“In an ideal situation, you come back and we pre-prep everything for the run,” she says. “I have eight clutch packs sitting on the counter for the entire weekend. When you start the tear down, you are hitting the same thing – whether it be the same nut or pin or piece of tape or whatever you’re pulling off the car and putting back on – you do it the same way every single time. Slow is fast and eventually the next thing you know you’ve got the car torn down in under 8 minutes for us in the back half of the car.
“We call it a nitro event when you blow the motor up on the track. When that happens, they can stop violently and if a rod gets jammed up in a window of the block or something like that, it’ll stop movement of everything very quickly, which sometimes will cause the flywheel bolts to shear. I’ve come back only one time with the entirety of the clutch flywheel sitting in the bell housing.
“All the little stuff can lead up to things not going smoothly or somebody making a mistake. Our job is to perfect what we do. One time, we were going into elimination rounds and in the first round of the day we had warmed the car up and during the warmup one of the crew guys at that time had put the rear main seal in backwards, which allowed oil into the bell housing. That makes for a bad day for the clutch person.
“We had about 25-30 minutes to get the clutch out of the car because it was soaked in oil and put one back in and get back on the line. Of course, when we warm the car up, we’re seating the clutch, so we ended up having to go up there for the first round of elimination without having that opportunity to seat the clutch again. That was wild.”
Obviously, at this level and with the amount of horsepower NHRA Top Fuel teams are creating, anything can happen. Kaylynn says the team has to be in sync similar to a dance.
“It really comes down to learning to dance the dance with your crew guys,” she says. “Right now, we’re a pretty fresh team, so it’s like beginner dance lessons. We’re starting to learn where everybody is at every moment in time and the verbal cues. When you hear ‘head coming off the car,’ you should know where you are at in your routine based upon somebody else’s routine.”
When it comes to Kaylynn’s job specifically, she says it has been a great experience and is still learning more every race. However, that hasn’t stopped her from thinking about potential future roles.
“I do love the clutch,” Simmons says. “It’s very detailed oriented. Everything has to be so perfect. We change the weight of the fingers down to the weight of your fingernail. My binder is thick of notes that I go through each week to make sure that everything is perfect.
“Once you get stuck in the clutch department and you become a good clutch specialist, you don’t necessarily get the chance to move. I know a lot of clutch guys who have been out here and they’ve literally been clutch guys the whole length of their career.
“I think goals for me, I would love at some point one day to work on cylinder heads. I think they’re very intricate and the same concept within the clutch in that there’s a lot of moving parts between all the clutch levers and weights, discs, floaters, flywheels, all that stuff – it’s the same thing in the heads. You have all the valves and seats and everything that you’ve got to go through and CC each individual cylinder and figure all that out. That definitely interests me.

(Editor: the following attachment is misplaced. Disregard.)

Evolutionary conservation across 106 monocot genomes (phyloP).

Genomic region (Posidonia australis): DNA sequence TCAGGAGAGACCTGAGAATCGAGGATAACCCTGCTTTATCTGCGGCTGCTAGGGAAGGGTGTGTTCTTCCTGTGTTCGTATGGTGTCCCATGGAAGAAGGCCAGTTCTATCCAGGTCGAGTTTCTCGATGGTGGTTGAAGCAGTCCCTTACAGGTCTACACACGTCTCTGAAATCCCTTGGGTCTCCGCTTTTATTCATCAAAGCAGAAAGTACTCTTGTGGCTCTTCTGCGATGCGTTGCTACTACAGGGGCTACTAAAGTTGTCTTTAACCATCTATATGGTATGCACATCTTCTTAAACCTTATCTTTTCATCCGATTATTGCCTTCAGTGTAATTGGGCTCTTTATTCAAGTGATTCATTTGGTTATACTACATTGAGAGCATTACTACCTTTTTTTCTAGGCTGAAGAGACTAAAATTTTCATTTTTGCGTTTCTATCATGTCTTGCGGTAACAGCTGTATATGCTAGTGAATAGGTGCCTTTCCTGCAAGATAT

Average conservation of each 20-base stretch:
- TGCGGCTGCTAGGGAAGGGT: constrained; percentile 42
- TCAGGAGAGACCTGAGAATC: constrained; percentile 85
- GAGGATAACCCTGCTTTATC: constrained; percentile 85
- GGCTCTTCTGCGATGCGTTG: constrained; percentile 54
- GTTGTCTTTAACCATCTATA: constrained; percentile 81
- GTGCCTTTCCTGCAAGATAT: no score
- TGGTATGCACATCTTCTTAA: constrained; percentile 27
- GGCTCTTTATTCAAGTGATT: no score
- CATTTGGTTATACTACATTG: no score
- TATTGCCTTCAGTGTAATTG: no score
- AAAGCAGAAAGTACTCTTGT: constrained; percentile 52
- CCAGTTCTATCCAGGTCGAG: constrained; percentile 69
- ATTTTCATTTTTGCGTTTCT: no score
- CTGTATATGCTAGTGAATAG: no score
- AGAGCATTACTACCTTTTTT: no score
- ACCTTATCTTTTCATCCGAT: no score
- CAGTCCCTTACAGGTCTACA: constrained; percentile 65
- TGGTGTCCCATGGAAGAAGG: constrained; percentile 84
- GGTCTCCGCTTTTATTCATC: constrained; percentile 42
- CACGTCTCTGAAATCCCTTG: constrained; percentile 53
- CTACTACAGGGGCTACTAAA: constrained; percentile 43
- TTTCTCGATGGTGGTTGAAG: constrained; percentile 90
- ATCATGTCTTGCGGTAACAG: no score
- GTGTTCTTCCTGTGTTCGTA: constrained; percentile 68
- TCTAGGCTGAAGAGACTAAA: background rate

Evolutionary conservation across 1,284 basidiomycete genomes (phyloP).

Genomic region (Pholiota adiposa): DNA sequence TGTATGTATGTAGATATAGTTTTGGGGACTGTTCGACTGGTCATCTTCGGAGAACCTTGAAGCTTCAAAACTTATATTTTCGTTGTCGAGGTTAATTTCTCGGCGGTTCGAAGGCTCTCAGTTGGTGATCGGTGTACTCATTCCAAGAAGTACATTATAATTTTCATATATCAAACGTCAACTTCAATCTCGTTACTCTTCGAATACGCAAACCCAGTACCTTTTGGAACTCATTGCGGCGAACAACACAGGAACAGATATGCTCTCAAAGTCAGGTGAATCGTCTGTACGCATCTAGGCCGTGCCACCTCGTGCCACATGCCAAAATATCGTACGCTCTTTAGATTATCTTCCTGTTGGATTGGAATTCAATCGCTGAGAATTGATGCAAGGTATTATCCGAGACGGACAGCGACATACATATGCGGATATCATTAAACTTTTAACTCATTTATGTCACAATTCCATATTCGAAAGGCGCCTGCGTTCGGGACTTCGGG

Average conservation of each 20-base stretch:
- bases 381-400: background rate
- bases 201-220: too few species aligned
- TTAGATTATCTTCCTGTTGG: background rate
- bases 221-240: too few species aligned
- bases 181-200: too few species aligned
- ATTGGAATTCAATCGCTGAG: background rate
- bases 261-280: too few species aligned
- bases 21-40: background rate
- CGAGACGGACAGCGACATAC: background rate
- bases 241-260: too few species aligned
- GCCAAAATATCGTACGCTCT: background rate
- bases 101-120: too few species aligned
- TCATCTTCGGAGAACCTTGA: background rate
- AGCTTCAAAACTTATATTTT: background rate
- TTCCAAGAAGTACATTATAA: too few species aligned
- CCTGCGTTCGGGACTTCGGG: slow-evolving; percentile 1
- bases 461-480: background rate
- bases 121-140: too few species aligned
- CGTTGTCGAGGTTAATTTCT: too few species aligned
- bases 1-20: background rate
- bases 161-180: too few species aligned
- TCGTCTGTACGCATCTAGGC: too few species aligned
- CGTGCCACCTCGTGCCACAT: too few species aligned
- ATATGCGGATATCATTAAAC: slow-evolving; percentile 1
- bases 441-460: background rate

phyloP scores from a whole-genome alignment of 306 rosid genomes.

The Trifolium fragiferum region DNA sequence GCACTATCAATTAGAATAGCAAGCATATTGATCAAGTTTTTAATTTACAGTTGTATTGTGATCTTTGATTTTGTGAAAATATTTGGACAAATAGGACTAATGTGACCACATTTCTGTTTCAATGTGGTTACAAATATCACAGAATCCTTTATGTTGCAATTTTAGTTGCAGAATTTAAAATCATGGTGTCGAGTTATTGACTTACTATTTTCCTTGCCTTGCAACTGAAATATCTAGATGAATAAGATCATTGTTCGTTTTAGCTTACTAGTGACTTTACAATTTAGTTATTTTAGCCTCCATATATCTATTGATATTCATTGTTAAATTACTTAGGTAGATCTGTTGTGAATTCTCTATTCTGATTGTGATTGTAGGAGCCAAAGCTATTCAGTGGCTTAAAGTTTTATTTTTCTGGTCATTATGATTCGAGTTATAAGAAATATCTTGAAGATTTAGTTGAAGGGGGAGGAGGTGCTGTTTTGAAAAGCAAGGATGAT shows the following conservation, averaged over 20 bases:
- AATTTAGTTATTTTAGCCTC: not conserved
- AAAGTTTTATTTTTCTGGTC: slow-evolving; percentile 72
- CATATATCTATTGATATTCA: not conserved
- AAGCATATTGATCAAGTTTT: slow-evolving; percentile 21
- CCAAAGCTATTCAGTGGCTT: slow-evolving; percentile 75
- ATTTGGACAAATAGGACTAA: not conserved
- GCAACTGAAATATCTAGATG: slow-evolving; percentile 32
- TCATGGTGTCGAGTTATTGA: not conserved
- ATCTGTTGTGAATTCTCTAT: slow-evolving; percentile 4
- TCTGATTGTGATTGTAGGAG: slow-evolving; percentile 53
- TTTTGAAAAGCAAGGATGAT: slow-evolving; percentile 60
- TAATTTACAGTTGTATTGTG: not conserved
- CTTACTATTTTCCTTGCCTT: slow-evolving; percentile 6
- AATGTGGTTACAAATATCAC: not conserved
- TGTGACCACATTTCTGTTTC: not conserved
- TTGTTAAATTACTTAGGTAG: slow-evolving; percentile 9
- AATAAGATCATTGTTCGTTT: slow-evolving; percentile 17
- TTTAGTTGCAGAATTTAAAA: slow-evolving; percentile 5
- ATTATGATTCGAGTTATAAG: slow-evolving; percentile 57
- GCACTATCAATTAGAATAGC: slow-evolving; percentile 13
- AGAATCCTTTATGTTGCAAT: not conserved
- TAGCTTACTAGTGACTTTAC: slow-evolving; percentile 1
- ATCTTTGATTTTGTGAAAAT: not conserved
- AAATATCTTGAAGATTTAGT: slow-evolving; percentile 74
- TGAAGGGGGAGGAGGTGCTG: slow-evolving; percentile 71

“As for long-term goals, I think I would love to be a car chief and oversee the whole build of the car and making sure everyone’s doing their job safely and appropriately. But, that’s way down the road and I’d have to visit a couple of departments and work through those departments to get to that point. Right now, I’m pretty happy where I’m at.”
Part of becoming good at Kaylynn’s clutch specialist role meant having to endure some physicality that comes with tearing down the car and putting it back together.
“There are things that I definitely struggle with,” she says. “I carry an 80-lb. clutch pack around and can pull my torque wrench at 180 ft.-lbs., but when we pull a motor out of the car, that’s probably not going to be my job. When we have to work on the trucks, the generators or crawl under the trailers and fix an air line, I’m normally the one small enough to do that. There is physicality involved in the sport.
“One of the first things my crew chief had me do was torque a flywheel in the car. It was 175 ft.-lbs. You’ve got to be able to do that if you want the job. I was in tears because I was pulling on the torque wrench and it’s very awkward because you’ve got the wing tree in the way. I was so mad at myself because I thought I finally made it and now I physically cannot do the job. I ended up getting underneath the car where I had a little more leverage. I can hold myself against the chassis and I got it done.
“Most everybody has been really patient with me because I learn differently and there’s a lot of things that I have to do differently just because of the way I’m built and the way I have to get things done. I’ve been very fortunate to have the greatest people surrounding me who are super supportive.”
As the NHRA season keeps rolling along, Kaylynn says each race is an opportunity to improve her skills and those of her team, but she’s also eager to get a win.
“I would really love to see us get a win just for all of our new guys,” Simmons says. “I want to be able to give that back to them. I remember my first win and everybody that had gotten us there, and now the roles have reversed and it’s given us the chance to lead our team and to help teach them and get them to a win. I want to see a win by the end of the season, if not a few. We’re always down for a few Wallys.”